One a day 

[comments from my colleagues at work]

Monday: “Russia did well in Syria. Yes I agree there is more collateral damage than they let on but the benefits outweigh that.”

Tuesday: “I feel sorry for pedophiles. Watching child porn is the same as watching murder videos online. Would you get arrested for the second? And anyway, watching porn is a victimless crime. It’s their sexual orientation and it’s unfair that we see them as monsters without giving them a chance.” 

Wednesday: “I don’t think the governement have gone far enough with it all [PREVENT]. If it saves even one person’s life then it’s just unfortunate other people are wrongly accused along the way.” 

Thursday: “Rihanna is damaged goods. Well didn’t she get beaten up by Chris Brown. That makes her damaged.” 

Friday: alhamdulillah I can spend the day recovering at home.  

Dear future me 

In just a few days I will enter a world I don’t know. The corporate world. And I’m terrified. Frightened of the place, the people, the money, but more so of what I could become. So here’s a reminder to future me, for the times the present me is not so familiar anymore.

Be You

You’re adaptable. You’ve been able to fit in your whole life, being in but feeling out. But you’ve found who you are now. Know the world you’re entering and know that it is not you. So when you’re trying to mix in, don’t forget how happy you felt to find your cause and faith, how much you care and how important your values are to you. Continue reading

Formal wear

In a few weeks I start my graduate scheme in the corporate world. I don’t want to name the company but it is one of the Big Four. Now there are many fears – will I be able to make friends, will I be able to handle the workload, will I fit in? But the one that’s at the front of my mind: what will I wear?!

What I look like – trying to look serious

I wear a hijab and long flow-y clothes. This includes jilbabs, maxi-dresses and skirts. That makes things tough but doable – I am just continuously stocking up on suitable items as and when a store adds them to their line. Except I am also petite. And I mean really petite. Size 4-6 (UK) and 5 ft. Many stores don’t even stock that size and when they do, they’re too long. Skirts are easy enough to tailor. But what about shirts and blazers? I am forever looking like I’ve been engulfed, like a child trying on her daddy’s suit. My only solution is to fold in the sleeves and opt to buy fitted styles – which are still big but I think I can pull them off.  Continue reading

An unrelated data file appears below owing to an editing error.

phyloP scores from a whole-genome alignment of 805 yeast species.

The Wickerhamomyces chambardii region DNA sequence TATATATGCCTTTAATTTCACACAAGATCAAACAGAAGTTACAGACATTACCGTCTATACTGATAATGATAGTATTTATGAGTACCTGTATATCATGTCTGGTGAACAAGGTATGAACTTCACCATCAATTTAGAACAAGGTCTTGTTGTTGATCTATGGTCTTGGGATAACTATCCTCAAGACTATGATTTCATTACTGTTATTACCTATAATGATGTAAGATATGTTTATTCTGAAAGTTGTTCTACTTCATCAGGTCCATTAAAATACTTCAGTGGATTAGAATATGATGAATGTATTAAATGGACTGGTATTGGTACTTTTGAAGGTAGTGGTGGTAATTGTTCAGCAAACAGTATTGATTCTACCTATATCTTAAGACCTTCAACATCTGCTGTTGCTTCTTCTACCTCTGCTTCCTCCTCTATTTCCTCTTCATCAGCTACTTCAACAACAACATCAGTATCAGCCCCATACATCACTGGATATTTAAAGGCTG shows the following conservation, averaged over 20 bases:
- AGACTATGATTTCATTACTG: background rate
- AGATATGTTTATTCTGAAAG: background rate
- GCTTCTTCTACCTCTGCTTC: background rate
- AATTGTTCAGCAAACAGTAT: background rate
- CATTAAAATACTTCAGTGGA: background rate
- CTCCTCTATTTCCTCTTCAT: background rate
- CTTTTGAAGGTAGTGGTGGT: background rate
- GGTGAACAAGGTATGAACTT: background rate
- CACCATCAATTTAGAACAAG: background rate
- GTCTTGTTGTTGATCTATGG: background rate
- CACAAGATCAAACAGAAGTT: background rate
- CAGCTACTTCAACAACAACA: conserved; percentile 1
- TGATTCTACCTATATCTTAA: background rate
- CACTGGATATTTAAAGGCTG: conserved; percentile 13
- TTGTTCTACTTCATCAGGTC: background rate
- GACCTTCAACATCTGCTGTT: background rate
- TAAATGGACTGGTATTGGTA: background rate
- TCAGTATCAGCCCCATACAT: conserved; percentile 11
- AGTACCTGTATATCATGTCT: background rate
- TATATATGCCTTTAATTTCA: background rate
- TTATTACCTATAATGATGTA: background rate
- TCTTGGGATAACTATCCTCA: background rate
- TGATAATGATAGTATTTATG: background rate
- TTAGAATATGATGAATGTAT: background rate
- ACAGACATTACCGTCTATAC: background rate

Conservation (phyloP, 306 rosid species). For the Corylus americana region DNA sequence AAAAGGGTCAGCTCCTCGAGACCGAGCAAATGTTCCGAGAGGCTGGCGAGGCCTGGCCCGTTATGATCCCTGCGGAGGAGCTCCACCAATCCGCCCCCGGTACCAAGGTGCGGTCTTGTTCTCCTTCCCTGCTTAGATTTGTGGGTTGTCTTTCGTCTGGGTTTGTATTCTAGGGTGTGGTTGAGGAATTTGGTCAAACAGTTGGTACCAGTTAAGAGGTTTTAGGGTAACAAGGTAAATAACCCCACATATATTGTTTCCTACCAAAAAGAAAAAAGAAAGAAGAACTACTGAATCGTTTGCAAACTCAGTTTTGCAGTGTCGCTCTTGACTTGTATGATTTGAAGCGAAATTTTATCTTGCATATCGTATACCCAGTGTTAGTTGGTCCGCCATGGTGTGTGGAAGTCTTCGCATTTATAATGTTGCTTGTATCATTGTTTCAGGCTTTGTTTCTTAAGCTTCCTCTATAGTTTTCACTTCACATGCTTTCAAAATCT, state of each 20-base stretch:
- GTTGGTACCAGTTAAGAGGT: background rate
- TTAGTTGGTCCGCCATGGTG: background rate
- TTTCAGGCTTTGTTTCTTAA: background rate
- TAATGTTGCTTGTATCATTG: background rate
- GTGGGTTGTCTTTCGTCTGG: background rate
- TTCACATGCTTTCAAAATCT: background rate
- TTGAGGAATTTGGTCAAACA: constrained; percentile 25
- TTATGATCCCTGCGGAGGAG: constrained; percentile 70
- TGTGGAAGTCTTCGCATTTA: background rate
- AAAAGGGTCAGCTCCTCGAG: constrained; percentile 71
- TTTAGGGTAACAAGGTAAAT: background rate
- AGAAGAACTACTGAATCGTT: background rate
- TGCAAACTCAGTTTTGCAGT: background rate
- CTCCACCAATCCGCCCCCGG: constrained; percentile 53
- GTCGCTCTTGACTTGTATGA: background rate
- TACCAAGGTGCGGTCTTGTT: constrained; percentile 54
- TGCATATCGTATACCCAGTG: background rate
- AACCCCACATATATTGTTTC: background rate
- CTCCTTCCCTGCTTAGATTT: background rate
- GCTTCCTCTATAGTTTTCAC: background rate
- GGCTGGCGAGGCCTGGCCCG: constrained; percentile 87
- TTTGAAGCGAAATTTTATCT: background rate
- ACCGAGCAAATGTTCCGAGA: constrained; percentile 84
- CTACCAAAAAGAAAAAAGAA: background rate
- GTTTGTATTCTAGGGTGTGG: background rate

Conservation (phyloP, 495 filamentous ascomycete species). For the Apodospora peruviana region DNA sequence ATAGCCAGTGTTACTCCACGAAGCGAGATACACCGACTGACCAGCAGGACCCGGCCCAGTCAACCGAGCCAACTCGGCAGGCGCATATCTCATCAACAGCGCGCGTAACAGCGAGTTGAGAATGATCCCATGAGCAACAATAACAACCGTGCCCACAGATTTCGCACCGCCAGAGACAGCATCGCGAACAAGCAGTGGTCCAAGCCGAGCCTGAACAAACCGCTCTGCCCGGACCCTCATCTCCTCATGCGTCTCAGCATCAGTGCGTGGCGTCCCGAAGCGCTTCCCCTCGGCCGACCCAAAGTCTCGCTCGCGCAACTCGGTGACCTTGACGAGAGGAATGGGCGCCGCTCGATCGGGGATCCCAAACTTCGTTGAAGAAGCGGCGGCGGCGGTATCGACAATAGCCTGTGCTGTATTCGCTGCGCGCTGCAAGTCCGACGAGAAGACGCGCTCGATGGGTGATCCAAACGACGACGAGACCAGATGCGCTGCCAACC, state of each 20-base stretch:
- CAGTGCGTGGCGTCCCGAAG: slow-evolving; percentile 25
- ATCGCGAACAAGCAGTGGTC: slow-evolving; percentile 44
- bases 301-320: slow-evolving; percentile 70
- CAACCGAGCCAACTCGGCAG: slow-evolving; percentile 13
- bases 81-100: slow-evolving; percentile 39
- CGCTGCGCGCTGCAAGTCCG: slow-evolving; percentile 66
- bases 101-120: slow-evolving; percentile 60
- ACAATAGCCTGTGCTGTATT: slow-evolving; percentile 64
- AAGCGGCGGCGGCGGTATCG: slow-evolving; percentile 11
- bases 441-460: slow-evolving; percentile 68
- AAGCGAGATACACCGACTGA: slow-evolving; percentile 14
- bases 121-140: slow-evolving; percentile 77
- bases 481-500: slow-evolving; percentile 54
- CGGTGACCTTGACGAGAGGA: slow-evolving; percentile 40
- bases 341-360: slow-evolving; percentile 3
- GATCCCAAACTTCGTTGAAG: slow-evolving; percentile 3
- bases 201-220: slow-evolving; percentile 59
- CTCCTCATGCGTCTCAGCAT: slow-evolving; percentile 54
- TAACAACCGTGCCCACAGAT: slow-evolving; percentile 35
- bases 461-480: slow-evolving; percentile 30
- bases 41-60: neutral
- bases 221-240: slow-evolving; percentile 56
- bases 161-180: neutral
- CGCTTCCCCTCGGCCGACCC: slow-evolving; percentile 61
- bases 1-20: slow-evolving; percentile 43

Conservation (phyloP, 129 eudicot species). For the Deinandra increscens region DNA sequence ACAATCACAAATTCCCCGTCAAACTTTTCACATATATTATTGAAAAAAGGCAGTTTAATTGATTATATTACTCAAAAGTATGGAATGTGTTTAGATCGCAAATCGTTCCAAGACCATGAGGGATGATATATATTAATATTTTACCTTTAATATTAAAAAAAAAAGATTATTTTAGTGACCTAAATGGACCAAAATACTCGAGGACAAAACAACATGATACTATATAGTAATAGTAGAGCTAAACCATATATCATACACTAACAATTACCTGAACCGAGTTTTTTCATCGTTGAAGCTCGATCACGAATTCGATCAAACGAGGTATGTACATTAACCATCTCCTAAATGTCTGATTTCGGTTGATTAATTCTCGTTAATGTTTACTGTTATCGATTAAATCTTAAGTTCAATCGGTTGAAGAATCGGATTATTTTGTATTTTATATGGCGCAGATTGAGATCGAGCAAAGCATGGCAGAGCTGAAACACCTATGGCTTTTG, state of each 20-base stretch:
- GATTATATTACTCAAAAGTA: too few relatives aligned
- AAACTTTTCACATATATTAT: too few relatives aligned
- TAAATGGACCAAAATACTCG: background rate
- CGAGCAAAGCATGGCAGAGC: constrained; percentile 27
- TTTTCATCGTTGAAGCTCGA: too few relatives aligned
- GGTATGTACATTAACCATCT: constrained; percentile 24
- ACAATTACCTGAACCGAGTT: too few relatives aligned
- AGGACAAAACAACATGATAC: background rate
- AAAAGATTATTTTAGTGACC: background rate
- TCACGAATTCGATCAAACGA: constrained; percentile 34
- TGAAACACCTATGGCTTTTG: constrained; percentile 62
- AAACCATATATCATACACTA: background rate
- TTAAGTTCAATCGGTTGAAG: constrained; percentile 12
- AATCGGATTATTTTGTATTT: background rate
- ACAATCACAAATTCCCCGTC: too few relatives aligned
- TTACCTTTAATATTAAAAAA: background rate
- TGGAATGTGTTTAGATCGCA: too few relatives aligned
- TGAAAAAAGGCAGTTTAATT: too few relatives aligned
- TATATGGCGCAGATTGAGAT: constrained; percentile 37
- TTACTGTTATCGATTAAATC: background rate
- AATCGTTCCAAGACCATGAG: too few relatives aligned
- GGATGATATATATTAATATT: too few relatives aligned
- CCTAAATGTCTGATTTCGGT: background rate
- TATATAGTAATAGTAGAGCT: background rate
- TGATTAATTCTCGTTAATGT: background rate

Lefty or a Righty?

Which brain side do you use the most? A Mercedes Benz advertisement. 

Our society places the left side of the brain on a pedestal. Students able to teach Maths, Chemistry and Physics receive a grant – getting paid to gain the teaching qualification whilst everyone needs to pay for the same course. Universities often offer more research projects in these areas – and those that are able to offer more research are considered leading institutions. Students excelling in STEMM (Science, Technology, Engineering, Maths, Medicine and Maths) are seen as the “brainy kids”.

Considered “brainy” even though the other subjects require just as much “brain power” – but perhaps require the other side. For instance, not many STEMM students can paint, write poetry or even an extended essay.  Continue reading

Old Boys Club

My university organises regular career events, inviting alumni back to talk about their experiences in the big bad world, providing little tips and tricks, and allowing the space to network. Unfortunately, the majority of the panellists, sometimes all, are white.

So I worked with the careers team to hold termly events where the entire panel will be alumni who are also people of colour. Everyone would be welcome to the event, but it would also provide an opportunity for students of colour to ask specific questions that white graduates just do not understand or have expertise in.

The first event was a huge success, with over 100 students attending and received very positive feedback. So, we were very excited for the next event – which would be focusing on graduate schemes. The day of the event came and as I welcomed the guests in, a white man approached me, introducing himself as a panellist. Continue reading

Handing over 

Today I begin my handover period – a few weeks where my team show our successors the ropes before we move on with our own lives. (I work in an environment where people are elected into their position, so there’s an annual handover period).

I packed up my desk – all the postcards I had received full of encouragement and wisdom, books I had collected, ticket stubs and event brochures, photos, and my slippers. Memories I had forgotten about resurfaced and I felt my first all consuming sadness to be leaving this place. A place where I had learnt so much, grown so much.

Continue reading